E-Tube wires are compatible with 6770 Ultegra 10spd Di2, 6870 Ultegra 11spd Di2, 9070 Dura Ace 11spd Di2, plus all Shimano MTB Di2 and STEPS systems. Shimano’s e-tube technology; e-tube is a two-prong system and is NOT cross compatible with Dura-Ace 7970 Di2 wiring.
The nickel is surprisingly soft, which means you can use an ordinary pair of scissors to cut it. Try not to bend it too much though, as you want it to remain as flat as possible. If you do bend the corners with the scissors, you can easily bend them back down with your finger.
To answer your question, you can definitely build your own auxiliary battery. It looks like they used a fancy right angled female XLR connector, but I imagine a standard female XLR connector will fit just as well. I’m not sure if you’ll be voiding your warranty though by connecting your own battery. Those XLR connectors can be purchased all over ebay and probably even at your local electronics shop.
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Whether you’re shopping for a turn-key commercially available electric bike, or trying to find or build a good battery for an e-bike conversion, being able to find the right battery for an electric bike is a difficult task. The right battery pack is the most difficult part of the e-bike equation. Keep in mind that even if you’re buying a turn-key electric bike, the lithium battery is more than likely the most expensive component in it, and…not all lithium batteries are created equal, so you should know what you are getting before you buy the ebike.
For dd hubs, i think a big drawback batteries for electric scooters replacement the cogging torque when pedalling unassisted. It may be unnoticable at 5-10mph, but trying cruising at a normal 15 mph and it has “flat” feeling. Freewheel in geared huib abd mid drives roll magnet -free and that should be mentioned, imo.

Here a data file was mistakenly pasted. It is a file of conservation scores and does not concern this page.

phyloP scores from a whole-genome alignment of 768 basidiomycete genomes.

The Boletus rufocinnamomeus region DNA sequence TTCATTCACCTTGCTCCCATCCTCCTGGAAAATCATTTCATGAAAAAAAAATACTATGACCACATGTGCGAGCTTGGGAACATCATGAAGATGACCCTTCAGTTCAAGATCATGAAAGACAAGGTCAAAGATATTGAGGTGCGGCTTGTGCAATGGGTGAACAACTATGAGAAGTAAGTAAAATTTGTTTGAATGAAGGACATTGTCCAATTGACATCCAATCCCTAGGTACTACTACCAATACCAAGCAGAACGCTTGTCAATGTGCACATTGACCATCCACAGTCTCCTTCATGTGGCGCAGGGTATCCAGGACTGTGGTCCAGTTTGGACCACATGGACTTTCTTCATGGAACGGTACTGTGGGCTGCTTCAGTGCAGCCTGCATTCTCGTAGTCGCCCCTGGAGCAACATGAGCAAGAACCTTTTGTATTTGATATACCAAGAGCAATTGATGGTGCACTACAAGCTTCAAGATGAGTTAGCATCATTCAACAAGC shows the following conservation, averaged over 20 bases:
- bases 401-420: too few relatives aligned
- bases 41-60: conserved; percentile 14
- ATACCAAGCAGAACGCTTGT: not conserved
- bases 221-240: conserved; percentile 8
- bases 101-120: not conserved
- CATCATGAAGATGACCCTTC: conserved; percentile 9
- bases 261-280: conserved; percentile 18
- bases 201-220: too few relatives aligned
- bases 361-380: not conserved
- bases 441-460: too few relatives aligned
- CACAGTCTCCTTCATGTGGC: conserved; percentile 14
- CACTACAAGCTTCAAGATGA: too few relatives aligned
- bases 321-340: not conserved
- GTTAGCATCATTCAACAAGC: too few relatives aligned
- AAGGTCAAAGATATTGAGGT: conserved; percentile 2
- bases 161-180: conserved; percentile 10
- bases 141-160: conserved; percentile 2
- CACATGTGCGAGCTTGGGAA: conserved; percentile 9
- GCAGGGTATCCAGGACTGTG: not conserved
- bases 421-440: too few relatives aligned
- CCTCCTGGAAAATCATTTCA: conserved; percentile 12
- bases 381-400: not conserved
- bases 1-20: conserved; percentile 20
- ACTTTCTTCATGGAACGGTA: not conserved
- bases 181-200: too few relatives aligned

Unfortunately, he has no upgrades for me. I have since purchased a Cyclone crankset (because the GNG unit failed in 3 days). If the chain falls off, I will get a Wolf Tooth Components Drop Stop chainring.
I like to cut most of my nickel strip in advance so I can just weld straight through without breaking my flow to stop and cut more nickel. I measured out the width of three cells and cut enough nickel strip to weld the top and bottoms of 10 sets of 3 cells, meaning 20 strips of nickel that were each 3 cells wide, plus a couple spares in case I messed anything up.
trying to decide on an e-bike for a 15 mile, hilly commute. I’m a heavier rider. tested haibike with mid drive (loved it), and specialized turbo S (also loved it). It seems the mid drive does better on hills, which kill me. there also seems to be a big difference in price on the 20mph systems and the 28mph systems. for a heavier rider, is it worth the extra cash for the 28mph system?
The most noteworthy battery supplier is based in the USA and is offering lithium packs based on high quality cells. A new vendor in 2015 is Lunacycle.com , so…check them out for a multitude of different packs at a very reasonable price.
I was wondering, though, if I could use thick gauge wire instead of nickel strips (copper wires are much more accessible). Would there be any downsides to that, given that I’m going to be using solder anyway?